Company Outlook

70.8

67.4

77.1

16.7

6.3

IndicatorCurrent IndexPrevious Index% Reporting
Increase
% Reporting
No Change
% Reporting
Decrease

Uncertainty

36.0

–7.0

50.0

36.0

14.0

Business Indicators: Year/Year

Business Indicators: All Firms
Current Quarter (versus same quarter a year ago)
IndicatorCurrent IndexPrevious Index% Reporting
Increase
% Reporting
No Change
% Reporting
Decrease

Level of Business Activity

66.7

67.5

76.3

14.1

9.6

Capital Expenditures

66.2

66.9

73.7

18.8

7.5

Supplier Delivery Time

43.0

30.4

60.2

22.7

17.2

Employment

28.1

17.5

41.7

44.7

13.6

Employee Hours

40.9

28.8

49.2

42.4

8.3

Wages and Benefits

70.3

52.3

75.6

19.1

5.3

IndicatorCurrent IndexPrevious Index% Reporting
Improved
% Reporting
No Change
% Reporting
Worsened

Company Outlook

82.0

74.1

86.9

8.2

4.9

Business Indicators: E&P Firms
Current Quarter (versus same quarter a year ago)
IndicatorCurrent IndexPrevious Index% Reporting
Increase
% Reporting
No Change
% Reporting
Decrease

Level of Business Activity

59.8

59.5

72.4

14.9

12.6

Oil Production

46.0

26.5

62.1

21.8

16.1

Natural Gas Wellhead Production

41.2

36.5

56.5

28.2

15.3

Capital Expenditures

63.9

68.3

74.4

15.1

10.5

Expected Level of Capital Expenditures Next Year

63.1

67.1

67.9

27.4

4.8

Supplier Delivery Time

41.6

30.9

57.1

27.4

15.5

Employment

16.5

11.9

30.6

55.3

14.1

Employee Hours

30.6

18.1

38.8

52.9

8.2

Wages and Benefits

65.9

47.6

71.8

22.4

5.9

Finding and Development Costs

73.3

54.2

73.3

26.7

0.0

Lease Operating Expenses

69.0

48.8

73.8

21.4

4.8

IndicatorCurrent IndexPrevious Index% Reporting
Improved
% Reporting
No Change
% Reporting
Worsened

Company Outlook

86.4

72.9

88.9

8.6

2.5

Business Indicators: O&G Support Services Firms
Current Quarter (versus same quarter a year ago)
IndicatorCurrent IndexPrevious Index% Reporting
Increase
% Reporting
No Change
% Reporting
Decrease

Level of Business Activity

79.1

83.4

83.3

12.5

4.2

Utilization of Equipment

74.0

78.0

78.3

17.4

4.3

Capital Expenditures

70.2

64.3

72.3

25.5

2.1

Supplier Delivery Time

45.4

29.2

65.9

13.6

20.5

Lag Time in Delivery of Firm's Services

37.8

17.0

42.2

53.3

4.4

Employment

48.9

28.6

61.7

25.5

12.8

Employment Hours

59.6

50.0

68.1

23.4

8.5

Wages and Benefits

78.3

61.9

82.6

13.0

4.3

Input Costs

86.9

70.0

89.1

8.7

2.2

Prices Received for Services

65.9

46.3

68.2

29.5

2.3

Operating Margin

41.9

30.0

60.5

20.9

18.6

IndicatorCurrent IndexPrevious Index% Reporting
Improved
% Reporting
No Change
% Reporting
Worsened

Company Outlook

73.1

76.3

82.9

7.3

9.8

First Quarter | March 23, 2022

Activity Chart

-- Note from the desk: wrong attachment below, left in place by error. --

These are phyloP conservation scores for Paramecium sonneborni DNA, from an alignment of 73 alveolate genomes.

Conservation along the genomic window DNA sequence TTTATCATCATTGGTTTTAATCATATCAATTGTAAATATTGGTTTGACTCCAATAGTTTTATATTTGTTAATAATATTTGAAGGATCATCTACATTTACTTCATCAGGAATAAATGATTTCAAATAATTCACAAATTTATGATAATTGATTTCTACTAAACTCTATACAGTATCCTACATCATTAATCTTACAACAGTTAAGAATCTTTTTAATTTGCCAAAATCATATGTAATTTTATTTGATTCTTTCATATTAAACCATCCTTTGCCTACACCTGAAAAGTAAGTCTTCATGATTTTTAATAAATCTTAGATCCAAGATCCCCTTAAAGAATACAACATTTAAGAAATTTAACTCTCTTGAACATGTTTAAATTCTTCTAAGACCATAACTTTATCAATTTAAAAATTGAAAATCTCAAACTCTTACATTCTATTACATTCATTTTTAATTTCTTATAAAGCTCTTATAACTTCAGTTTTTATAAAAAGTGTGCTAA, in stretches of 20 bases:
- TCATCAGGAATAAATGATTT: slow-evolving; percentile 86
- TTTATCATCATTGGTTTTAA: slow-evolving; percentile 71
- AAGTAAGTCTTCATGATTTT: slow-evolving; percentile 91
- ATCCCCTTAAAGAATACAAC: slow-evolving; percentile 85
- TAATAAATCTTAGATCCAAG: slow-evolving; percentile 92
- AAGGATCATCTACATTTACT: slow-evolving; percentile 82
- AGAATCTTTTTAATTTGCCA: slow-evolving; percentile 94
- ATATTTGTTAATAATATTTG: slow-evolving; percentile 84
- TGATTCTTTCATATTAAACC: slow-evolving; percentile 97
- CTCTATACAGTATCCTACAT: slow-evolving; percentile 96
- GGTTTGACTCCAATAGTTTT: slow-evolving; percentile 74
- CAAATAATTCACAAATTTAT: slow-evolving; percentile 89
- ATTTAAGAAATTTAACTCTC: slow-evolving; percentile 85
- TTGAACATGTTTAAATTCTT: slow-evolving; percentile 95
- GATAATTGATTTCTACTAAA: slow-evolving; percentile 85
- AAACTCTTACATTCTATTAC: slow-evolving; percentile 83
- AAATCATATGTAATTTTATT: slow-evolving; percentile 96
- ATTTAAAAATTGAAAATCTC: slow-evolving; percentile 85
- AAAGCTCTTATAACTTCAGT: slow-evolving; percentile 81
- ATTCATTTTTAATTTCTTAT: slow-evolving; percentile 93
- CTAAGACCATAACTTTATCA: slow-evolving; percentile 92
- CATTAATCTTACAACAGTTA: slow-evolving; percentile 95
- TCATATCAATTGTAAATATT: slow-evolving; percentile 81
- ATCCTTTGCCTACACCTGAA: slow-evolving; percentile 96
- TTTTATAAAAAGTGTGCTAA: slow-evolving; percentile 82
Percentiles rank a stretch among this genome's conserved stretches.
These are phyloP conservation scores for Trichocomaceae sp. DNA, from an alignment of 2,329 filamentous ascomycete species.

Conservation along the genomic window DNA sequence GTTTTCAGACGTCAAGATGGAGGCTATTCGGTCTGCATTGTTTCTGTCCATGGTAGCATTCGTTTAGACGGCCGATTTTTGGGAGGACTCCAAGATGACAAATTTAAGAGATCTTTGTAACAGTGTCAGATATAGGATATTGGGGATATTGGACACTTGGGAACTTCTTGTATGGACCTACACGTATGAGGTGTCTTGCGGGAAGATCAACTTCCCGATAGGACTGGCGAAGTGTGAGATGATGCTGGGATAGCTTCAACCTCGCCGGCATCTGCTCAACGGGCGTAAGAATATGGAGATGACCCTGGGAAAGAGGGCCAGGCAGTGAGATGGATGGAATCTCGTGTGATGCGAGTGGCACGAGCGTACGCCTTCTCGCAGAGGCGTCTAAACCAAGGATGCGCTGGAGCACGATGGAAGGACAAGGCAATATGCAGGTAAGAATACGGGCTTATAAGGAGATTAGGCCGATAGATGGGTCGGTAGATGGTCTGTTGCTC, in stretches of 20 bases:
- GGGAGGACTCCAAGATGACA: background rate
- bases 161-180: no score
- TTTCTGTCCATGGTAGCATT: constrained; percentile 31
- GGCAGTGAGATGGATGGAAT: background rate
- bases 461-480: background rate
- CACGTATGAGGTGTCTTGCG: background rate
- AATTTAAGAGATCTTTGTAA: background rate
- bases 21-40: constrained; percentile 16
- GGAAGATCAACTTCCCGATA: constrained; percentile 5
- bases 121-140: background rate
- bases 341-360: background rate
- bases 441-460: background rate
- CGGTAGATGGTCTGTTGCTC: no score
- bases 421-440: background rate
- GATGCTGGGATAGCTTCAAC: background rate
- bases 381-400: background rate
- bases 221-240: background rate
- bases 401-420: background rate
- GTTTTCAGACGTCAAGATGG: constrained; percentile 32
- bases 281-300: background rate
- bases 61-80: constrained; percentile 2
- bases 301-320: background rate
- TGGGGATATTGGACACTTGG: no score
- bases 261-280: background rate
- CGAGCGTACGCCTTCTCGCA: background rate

Downloadable chart | Chart data

First Quarter | March 23, 2022

Comments from Survey Respondents

These comments are from respondents’ completed surveys and have been edited for publication. Comments from the Special Questions survey can be found below the special questions.

Exploration and Production (E&P) Firms

  • Labor and equipment shortages, along with inflation in oil country tubular goods and shortages of key equipment and materials, will limit growth in our business and U.S. oil production. In particular, truck drivers are in critical shortage, perhaps due to competition from delivery services.
  • The Russian–Ukraine war is going to continue to wreak havoc on markets.
  • The Russia–Ukraine conflict is expected to lead to supply shortages of some items needed in oil fields and will also increase lead times. The largest cost increase over the past 12 months for the oil and gas industry is from tubular steel. The inventory has shrunk and lead times have increased. Steel availability and pricing are also delaying quick activity ramp-up among several operators. This is impairing the ability to bring production online faster.
  • The competition from large oil and gas companies has not had as much of an impact on drilling and completion costs as it did in prior periods when there were increases in commodity prices. We are maintaining discipline in capital spending to maintain great internal rates of return.
  • When a senior member of the administration gets on television and insists green is cheaper, it is clear that the administration is not to be taken seriously. Access to finance remains trying for smaller companies. The talk about price gouging is tiresome. Discussion of federal leases and those leases being unused without an honest discussion about all the constraints and regulatory issues to drill is also unhelpful.
  • Considering the international issues generally and with respect to the Russia–Ukraine war, pricing projections for hydrocarbons in any form are highly speculative, at best. As of the date of this survey, the U.S. administration seems unwilling to enable the most immediate and simplistic changes that could increase U.S. hydrocarbon production, or replace Russian hydrocarbons in U.S. consumption with hydrocarbons from sources that do not carry the same level of political, social and economic issues of Russian hydrocarbons.